Brandon, i really hope you're joking. Your tone has a satirical edge to it, so i really can not judge right now.

    Perhaps you should read about the subject before making statements. You are talking strictly about eros and storge.
    Last edited by a moderator: Oct 14, 2004
  7. Oct 14, 2004 #6
    A true idealist, and a definition that might be expected from a true idealist.
  8. Oct 14, 2004 #7
    Agape is not the only type of love. Eros is too. So is philos.
  9. Oct 14, 2004 #8
    Perhaps you should consider the difference between someone who recognizes the truth, and someone who is impractical (idealist).

    Agape is ultimate love. Eros, philos, and storge are at a much lower degree.
  10. Oct 14, 2004 #9
    I am not sure if you are trying to claim that you are one of these and not the other. I never said, and I do not consider, that idealists are impractical or that beling one is a bad thing. It is one type of person that has opinions that are different from other types.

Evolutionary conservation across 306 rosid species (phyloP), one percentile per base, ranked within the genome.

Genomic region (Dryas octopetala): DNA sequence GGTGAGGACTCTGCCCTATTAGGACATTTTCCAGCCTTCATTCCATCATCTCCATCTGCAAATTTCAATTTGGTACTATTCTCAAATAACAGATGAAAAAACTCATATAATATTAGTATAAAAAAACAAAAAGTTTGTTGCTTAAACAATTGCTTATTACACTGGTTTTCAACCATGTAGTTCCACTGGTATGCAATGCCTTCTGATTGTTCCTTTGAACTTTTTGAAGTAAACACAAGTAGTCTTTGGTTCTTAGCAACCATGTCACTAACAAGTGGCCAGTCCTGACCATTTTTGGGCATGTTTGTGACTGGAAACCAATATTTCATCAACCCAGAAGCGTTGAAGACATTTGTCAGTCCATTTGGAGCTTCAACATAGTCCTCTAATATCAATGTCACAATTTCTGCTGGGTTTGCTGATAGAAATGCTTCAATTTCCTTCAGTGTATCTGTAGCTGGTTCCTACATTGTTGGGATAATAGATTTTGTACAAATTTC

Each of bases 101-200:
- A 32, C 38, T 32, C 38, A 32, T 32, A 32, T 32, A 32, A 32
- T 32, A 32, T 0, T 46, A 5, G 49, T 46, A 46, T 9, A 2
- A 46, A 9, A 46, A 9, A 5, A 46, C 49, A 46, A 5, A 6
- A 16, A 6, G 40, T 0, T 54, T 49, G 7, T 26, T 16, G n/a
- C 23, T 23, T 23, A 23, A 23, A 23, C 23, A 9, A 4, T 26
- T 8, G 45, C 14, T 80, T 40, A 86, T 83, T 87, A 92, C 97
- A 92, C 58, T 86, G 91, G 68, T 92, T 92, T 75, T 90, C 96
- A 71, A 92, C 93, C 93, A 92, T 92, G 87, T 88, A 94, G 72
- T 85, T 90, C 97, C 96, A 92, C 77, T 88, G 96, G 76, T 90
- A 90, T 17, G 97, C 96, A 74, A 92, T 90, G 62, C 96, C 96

I am sorry, but your word "ultimate" has absolutely no meaning for me. Should it?

    I am not familir with storge. I am also not familiar with degrees of love, such that they are hierarchically organized in an objectively agreed upon order. Please cite a reference that supports your objective contention that there is a hierarchical order for degrees of love, such that one is more important than another.
  11. Oct 14, 2004 #10
    Yes, I was joking...well somewhat. If you ask a teenager what love is, most likely their definition or understanding will be much closer to the TV love rather than true love.
  12. Oct 14, 2004 #11
    Prometheus: By lower degree i mean to say it achieves a lower degree of happiness. This hierachy roots from the Levels of Happiness.

    C.S. Lewis's The Four Loves is a good overview of these breeds of love.
  13. Oct 14, 2004 #12